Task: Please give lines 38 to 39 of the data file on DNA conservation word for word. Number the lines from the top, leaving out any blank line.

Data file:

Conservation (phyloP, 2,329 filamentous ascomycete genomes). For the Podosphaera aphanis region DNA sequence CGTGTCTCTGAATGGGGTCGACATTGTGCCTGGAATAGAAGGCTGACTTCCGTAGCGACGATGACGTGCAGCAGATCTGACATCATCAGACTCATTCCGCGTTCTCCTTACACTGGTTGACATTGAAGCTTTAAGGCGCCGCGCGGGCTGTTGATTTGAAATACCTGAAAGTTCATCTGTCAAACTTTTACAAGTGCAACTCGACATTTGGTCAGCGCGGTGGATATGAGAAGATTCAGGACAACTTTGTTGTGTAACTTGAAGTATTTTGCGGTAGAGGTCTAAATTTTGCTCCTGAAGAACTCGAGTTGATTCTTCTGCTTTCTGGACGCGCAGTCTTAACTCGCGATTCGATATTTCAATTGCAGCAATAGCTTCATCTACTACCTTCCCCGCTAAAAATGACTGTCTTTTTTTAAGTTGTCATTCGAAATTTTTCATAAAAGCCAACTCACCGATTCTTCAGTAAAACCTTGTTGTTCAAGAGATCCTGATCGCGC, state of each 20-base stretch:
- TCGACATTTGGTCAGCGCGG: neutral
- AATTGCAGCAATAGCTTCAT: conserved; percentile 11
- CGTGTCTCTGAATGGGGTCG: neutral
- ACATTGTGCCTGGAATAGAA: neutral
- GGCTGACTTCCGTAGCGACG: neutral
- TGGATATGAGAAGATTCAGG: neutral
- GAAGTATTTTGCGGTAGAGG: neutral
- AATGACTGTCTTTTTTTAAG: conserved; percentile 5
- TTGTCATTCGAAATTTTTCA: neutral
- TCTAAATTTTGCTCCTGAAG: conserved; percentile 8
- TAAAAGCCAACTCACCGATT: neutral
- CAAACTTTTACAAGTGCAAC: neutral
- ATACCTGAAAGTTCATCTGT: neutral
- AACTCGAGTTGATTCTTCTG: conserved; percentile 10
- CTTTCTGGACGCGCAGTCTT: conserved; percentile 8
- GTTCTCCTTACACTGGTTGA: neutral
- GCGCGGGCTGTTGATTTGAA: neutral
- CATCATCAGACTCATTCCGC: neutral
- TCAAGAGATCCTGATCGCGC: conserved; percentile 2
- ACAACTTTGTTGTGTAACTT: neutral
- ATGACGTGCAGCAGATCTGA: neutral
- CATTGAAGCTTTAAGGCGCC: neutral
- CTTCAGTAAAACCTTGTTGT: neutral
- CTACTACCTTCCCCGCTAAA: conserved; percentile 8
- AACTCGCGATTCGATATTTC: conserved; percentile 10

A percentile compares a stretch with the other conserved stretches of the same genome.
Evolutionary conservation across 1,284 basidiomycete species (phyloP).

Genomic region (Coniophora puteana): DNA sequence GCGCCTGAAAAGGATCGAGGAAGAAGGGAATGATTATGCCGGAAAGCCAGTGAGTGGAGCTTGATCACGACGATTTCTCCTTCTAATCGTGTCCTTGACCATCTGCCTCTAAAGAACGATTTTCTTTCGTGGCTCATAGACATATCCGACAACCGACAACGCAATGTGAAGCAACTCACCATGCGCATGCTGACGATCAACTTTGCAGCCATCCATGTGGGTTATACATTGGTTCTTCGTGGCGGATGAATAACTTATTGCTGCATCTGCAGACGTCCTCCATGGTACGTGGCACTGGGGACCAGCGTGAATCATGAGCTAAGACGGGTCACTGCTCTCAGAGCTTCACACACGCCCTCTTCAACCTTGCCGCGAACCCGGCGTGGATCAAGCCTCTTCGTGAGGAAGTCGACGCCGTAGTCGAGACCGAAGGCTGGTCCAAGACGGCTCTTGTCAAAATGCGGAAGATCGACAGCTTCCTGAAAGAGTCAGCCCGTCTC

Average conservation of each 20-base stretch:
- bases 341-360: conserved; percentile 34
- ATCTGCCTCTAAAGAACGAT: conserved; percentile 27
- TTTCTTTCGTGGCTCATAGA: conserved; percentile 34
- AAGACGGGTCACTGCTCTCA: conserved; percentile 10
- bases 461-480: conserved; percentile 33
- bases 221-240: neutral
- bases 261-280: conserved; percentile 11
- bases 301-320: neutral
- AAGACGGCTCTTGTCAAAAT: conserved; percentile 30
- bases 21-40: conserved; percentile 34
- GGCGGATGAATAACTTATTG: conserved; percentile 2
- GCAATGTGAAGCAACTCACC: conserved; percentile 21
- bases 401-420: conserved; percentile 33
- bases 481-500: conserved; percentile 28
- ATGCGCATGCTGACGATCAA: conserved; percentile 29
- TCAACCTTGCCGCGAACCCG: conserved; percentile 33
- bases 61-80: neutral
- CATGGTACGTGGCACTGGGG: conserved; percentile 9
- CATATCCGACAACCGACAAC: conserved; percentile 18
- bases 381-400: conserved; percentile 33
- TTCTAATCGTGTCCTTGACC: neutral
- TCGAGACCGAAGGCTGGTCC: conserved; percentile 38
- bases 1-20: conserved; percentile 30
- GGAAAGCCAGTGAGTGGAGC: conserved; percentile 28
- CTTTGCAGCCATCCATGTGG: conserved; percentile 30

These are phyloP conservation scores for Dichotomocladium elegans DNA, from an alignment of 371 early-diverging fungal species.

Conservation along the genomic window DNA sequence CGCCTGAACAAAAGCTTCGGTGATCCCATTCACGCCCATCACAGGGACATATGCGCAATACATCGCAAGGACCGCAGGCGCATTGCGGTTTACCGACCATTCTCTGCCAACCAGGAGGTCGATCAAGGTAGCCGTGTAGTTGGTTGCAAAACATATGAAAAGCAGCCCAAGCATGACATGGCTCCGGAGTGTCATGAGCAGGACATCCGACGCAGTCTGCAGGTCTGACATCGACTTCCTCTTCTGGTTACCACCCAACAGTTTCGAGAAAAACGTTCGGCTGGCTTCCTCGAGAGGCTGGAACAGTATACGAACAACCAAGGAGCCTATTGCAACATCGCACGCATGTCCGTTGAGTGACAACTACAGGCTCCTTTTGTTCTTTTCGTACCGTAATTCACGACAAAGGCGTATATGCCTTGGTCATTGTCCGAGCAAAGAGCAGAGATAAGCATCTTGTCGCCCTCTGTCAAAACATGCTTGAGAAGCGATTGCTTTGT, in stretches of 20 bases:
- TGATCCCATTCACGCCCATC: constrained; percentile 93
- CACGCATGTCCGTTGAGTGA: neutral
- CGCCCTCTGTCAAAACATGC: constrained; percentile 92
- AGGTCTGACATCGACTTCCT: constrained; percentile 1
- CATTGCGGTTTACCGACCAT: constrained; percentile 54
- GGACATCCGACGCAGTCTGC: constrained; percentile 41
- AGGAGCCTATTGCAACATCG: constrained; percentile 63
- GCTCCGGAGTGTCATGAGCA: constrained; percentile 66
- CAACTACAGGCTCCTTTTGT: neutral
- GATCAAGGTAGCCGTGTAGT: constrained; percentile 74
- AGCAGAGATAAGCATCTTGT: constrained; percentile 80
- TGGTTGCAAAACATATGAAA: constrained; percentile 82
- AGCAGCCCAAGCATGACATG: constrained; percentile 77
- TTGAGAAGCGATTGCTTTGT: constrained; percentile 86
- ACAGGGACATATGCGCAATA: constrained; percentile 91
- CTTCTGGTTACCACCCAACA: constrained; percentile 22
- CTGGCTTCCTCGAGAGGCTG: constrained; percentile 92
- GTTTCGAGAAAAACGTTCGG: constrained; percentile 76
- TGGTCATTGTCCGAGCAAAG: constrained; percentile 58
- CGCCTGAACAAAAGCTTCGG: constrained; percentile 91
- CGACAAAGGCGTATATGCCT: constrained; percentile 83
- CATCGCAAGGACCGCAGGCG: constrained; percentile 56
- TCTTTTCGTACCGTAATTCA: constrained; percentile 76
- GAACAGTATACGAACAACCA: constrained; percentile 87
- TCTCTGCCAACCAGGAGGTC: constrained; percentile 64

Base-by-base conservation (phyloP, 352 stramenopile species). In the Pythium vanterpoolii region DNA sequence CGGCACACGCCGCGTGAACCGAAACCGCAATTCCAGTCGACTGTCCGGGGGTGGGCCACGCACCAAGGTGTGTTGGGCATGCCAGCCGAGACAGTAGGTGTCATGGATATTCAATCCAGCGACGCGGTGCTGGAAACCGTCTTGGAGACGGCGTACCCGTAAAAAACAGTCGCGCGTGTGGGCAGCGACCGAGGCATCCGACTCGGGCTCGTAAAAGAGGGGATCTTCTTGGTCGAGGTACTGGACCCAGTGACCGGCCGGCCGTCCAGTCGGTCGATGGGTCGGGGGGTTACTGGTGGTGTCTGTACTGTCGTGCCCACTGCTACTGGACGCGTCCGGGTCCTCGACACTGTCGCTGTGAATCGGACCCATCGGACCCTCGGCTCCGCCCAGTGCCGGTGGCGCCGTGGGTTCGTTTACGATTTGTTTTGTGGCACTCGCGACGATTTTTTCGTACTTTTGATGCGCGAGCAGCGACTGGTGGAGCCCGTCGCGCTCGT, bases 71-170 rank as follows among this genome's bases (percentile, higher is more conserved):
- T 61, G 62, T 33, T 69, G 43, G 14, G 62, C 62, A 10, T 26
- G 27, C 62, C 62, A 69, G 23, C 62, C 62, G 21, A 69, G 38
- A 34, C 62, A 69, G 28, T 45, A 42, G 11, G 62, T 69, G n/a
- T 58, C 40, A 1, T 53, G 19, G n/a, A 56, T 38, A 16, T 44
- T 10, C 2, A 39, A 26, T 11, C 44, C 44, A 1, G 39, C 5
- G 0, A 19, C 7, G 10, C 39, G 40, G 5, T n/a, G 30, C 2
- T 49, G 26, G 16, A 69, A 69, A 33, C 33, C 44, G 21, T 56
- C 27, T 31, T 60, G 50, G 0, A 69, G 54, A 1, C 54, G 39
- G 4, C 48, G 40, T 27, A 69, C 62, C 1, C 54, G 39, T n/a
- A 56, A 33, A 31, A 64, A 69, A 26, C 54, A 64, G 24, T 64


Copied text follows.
- bases 301-320: neutral
- AAGACGGCTCTTGTCAAAAT: conserved; percentile 30